Another Ebola problem: Finding its natural source
A scary problem lurks beyond the frenzied efforts to keep people from spreading Ebola: No one knows exactly where the virus comes from or how to stop it from seeding new outbreaks.
Ebola has caused two dozen outbreaks in Africa since it first emerged in 1976. It is coming from somewhere—probably bats—but experts agree they need to pinpoint its origins in nature.
That has had to wait until they can tame the current outbreak, which has claimed more than 1,100 lives in four countries—the worst toll from Ebola in history.
"First and foremost get the outbreak under control. Once that piece is resolved, then go back and find what the source is," said Jonathan Towner, a scientist who helped find the bat source of another Ebola-like disease called Marburg. Towner works for the U.S. Centers for Disease Control and Prevention.
Others say finding Ebola's origins is more than a down-the-road scientific curiosity.
"Confirming the source would definitely be important," said Dr. Richard Wenzel, a Virginia Commonwealth Univ. scientist who formerly led the International Society for Infectious Diseases.
Throughout history, some of the biggest wins against infectious diseases have involved not just limiting person-to-person spread but also finding and controlling the sources in nature fueling new cases.
Plague was halted after the germ was tied to rat-riding fleas. With the respiratory disease SARS, civet cats played a role. With typhus it was lice, and with bird flu, live poultry markets. Efforts to control MERS, a virus causing sporadic outbreaks in the Middle East, include exploring the role of camels.
In the case of Ebola, health experts think the initial cases in each outbreak get it from eating or handling infected animals. They think the virus may come from certain bats, and in parts of Africa, bats are considered a delicacy.
But bats may not be the whole story or the creature that spread it to humans.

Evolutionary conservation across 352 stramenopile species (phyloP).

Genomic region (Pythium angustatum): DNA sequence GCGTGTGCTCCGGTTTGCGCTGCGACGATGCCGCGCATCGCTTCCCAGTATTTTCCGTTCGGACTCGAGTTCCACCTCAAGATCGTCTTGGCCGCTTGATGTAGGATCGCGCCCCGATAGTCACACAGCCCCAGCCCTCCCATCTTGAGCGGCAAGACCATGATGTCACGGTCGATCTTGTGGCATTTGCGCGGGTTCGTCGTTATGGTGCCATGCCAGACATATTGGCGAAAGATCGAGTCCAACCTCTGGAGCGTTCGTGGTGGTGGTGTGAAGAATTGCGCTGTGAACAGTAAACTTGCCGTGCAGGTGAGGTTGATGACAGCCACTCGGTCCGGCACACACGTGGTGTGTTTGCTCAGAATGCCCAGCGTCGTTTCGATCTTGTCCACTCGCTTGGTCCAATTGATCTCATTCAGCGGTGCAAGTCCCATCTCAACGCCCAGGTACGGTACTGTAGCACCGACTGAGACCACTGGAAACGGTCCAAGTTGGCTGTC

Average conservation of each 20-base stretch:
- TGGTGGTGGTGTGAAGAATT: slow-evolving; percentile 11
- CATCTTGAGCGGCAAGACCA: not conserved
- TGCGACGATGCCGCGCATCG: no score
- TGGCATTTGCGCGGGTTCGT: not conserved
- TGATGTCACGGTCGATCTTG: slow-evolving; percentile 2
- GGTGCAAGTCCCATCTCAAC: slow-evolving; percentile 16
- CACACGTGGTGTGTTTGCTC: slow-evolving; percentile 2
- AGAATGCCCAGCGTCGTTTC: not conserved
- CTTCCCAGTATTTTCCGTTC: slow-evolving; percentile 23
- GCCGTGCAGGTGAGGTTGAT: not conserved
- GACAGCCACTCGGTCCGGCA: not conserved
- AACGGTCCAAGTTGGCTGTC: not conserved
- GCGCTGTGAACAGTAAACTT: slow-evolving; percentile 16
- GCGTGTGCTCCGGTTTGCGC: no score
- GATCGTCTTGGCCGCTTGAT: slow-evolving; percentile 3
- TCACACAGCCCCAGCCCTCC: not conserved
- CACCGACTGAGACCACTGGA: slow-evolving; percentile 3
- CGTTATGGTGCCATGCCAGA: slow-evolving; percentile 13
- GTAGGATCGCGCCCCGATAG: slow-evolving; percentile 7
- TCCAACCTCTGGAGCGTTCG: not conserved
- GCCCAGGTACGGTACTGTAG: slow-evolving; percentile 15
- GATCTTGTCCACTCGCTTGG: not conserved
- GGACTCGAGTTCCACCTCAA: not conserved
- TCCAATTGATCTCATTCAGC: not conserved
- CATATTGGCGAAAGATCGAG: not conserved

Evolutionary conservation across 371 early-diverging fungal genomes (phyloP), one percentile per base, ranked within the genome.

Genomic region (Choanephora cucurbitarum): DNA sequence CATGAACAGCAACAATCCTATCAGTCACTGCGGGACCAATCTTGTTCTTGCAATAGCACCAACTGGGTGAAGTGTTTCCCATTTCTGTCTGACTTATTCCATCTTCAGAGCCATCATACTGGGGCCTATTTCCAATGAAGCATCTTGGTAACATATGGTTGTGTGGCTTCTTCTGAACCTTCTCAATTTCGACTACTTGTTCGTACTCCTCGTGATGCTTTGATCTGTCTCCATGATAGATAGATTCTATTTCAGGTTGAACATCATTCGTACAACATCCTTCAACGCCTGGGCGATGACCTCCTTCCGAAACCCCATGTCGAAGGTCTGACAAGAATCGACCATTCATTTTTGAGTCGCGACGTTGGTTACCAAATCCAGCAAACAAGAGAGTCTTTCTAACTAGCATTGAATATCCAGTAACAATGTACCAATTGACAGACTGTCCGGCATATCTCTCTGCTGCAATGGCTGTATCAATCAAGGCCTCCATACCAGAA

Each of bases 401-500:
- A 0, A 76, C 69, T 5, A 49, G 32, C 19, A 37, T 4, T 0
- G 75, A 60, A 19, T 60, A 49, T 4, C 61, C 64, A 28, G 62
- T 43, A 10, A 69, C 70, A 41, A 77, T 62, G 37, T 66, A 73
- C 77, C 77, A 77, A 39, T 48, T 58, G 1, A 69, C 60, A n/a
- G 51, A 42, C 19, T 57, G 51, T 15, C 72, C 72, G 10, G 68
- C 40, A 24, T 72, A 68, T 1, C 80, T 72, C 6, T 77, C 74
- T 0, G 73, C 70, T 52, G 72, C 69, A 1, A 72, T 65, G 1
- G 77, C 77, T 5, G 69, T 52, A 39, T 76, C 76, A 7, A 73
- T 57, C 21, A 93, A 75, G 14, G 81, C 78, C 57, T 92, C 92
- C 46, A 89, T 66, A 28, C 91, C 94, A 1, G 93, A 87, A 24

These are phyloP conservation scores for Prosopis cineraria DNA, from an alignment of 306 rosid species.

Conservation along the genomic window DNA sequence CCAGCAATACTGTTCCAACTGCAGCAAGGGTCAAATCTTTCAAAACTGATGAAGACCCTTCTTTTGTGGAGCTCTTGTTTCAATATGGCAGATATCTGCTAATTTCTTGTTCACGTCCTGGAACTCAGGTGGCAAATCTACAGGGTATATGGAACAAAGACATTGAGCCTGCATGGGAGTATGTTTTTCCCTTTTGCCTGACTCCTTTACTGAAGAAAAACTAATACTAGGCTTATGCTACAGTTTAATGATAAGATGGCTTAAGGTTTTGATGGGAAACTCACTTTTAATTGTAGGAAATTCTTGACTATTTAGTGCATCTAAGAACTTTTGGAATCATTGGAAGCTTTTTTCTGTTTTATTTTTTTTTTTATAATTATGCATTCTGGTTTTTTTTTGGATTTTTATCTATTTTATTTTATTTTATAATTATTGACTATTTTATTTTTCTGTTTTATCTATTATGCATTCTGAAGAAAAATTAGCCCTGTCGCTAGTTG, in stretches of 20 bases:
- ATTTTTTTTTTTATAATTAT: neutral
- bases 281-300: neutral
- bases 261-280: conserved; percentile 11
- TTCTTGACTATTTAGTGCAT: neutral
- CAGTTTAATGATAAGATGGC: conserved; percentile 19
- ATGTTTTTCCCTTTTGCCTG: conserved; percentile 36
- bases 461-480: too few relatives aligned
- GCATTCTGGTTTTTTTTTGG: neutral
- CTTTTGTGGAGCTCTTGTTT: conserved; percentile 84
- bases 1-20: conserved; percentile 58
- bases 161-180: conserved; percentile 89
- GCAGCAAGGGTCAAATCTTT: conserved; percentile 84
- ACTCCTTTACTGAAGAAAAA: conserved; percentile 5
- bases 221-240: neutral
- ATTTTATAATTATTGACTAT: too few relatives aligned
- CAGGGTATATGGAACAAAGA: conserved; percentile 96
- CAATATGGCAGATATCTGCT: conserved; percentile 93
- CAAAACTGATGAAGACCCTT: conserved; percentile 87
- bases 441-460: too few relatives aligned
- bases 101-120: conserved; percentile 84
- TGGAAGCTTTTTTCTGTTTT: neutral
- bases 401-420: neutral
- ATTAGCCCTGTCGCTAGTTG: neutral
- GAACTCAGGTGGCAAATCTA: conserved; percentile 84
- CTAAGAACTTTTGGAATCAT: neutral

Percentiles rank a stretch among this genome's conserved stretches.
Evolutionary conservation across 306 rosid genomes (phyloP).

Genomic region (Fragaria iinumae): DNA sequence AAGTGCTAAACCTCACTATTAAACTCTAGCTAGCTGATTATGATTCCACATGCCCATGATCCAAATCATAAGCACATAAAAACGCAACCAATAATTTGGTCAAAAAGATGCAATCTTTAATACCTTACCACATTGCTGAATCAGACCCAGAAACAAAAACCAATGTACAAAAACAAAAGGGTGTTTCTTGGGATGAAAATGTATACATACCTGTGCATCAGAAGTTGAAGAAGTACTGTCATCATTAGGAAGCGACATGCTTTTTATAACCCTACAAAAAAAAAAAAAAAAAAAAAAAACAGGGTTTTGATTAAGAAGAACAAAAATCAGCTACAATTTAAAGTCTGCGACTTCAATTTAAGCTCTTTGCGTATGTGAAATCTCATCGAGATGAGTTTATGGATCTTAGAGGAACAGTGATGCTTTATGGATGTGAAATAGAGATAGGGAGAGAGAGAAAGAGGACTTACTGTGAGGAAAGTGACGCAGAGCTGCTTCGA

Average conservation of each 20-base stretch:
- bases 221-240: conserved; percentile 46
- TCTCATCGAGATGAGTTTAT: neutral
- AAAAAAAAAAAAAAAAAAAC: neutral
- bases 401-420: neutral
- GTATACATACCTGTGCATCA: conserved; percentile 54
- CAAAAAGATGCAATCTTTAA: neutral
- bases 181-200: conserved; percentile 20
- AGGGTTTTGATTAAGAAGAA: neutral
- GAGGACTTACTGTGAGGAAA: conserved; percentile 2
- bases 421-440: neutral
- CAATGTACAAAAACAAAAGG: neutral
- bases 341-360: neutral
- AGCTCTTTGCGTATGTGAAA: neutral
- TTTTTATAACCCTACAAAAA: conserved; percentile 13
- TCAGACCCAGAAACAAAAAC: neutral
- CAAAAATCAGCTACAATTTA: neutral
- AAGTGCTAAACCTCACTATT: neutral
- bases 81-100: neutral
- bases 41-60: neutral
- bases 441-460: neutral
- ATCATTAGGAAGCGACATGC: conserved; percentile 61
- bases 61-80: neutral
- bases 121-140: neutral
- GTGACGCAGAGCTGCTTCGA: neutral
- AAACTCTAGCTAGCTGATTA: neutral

The World Health Organization lists chimpanzees, gorillas, monkeys, forest antelope and porcupines as possibly playing a role. Even pig farms may amplify infection because of fruit bats on the farms, the WHO says.
"It's not clear what the animal is. It's going to take a lot of testing," said Dr. Robert Gaynes, an Emory University infectious disease specialist who worked for the CDC for more than 20 years.
Part of the puzzle is how long the virus has been in West Africa. Previous outbreaks have been in the east and central regions of the continent.
The current outbreak began in rural Guinea, and the first suspected first case was a two-year-old child who died in Gueckedou prefecture in December, researchers wrote in the New England Journal of Medicine in April. They did not speculate on how the child may have become infected.
Some scientists think the virus has been lurking in the area for years. They point to the case of a lone scientist who got sick in 1994 after doing an autopsy on a wild chimpanzee in Ivory Coast and to a recent study that explored the possibility that past Ebola cases in the region have gone undiagnosed.
Scientists in the U.S. and Sierra Leone looked back at hundreds of blood samples that were sent to a testing laboratory in eastern Sierra Leone from 2006 through 2008. The samples initially were checked only for Lassa fever, which is common in West Africa. But when the scientists recently went back and tested for other infections, they found nearly 9 percent was Ebola.
One or more types of Ebola virus have "probably been there in the mix" for some time but for some reason didn't explode into a widespread epidemic in West Africa until this year, said Stephen Morse, a Columbia University infectious disease expert.
Ebola's jump from animals to people is thought to be rare. Experts say there may be a large degree of bad luck in becoming infected—in a cave associated with a Marburg outbreak, Towner found the virus in only 3 percent of bats he tested. Even if an animal source is clearly identified and people are warned, "there is always likely to be an occasional exposure—someone who drives off the highway, in essence," Morse said.
But with other diseases, control measures have paid off.
In 2003, when civet cats were tied to SARS, "you could just see the potential for animal-to-human spread" in live animal markets where they were sold and butchered for food, and control of those markets in southern China helped limit the outbreak, said Dr. Jeffrey Koplan, an Emory University professor and former head of the CDC.
"If you can eliminate the market either by providing substitute protein sources" or outlawing the sale of that meat, "you can have an impact," Koplan said.
That's tough unless you can provide other food, Towner said.
"It can be a hard sell" to convince people trying to feed families to stay away from something possibly dangerous, he said.